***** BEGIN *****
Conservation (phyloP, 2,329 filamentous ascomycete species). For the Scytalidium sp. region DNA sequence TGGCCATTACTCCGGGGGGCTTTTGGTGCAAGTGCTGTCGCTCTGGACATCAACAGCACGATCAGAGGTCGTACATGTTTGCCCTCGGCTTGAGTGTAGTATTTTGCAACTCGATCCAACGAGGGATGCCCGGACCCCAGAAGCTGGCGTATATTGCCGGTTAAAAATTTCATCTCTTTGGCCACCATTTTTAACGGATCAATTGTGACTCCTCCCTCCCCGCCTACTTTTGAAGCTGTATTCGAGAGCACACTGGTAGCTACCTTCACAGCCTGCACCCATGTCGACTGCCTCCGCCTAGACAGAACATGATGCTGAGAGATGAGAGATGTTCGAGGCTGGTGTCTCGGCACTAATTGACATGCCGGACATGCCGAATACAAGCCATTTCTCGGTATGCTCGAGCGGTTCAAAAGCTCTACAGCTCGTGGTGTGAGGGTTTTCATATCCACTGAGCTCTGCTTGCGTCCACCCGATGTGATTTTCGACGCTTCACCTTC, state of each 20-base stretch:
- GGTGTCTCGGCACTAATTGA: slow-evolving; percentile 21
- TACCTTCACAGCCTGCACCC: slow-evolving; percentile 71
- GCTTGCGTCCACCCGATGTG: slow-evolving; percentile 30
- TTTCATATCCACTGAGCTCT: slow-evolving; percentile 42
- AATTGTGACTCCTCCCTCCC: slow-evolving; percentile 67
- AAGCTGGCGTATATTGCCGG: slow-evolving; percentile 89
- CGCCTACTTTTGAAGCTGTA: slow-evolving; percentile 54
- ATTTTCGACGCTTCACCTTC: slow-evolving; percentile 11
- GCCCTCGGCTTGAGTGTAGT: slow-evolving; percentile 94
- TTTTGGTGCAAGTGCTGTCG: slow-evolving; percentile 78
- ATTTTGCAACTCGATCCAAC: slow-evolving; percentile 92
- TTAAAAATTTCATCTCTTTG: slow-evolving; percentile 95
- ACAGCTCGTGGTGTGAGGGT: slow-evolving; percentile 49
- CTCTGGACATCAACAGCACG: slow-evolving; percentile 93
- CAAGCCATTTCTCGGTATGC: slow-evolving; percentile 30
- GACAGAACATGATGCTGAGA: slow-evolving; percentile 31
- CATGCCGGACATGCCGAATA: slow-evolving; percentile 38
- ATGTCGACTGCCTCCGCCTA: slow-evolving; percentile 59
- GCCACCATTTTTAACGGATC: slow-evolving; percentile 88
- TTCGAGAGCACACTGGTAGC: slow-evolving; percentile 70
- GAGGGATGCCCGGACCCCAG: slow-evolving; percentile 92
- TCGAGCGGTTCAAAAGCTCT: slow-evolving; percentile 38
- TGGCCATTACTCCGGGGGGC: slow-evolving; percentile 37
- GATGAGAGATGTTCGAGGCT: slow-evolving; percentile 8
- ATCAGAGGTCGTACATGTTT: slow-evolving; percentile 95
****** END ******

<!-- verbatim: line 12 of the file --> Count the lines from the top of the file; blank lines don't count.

- ATTTTGCAACTCGATCCAAC: slow-evolving; percentile 92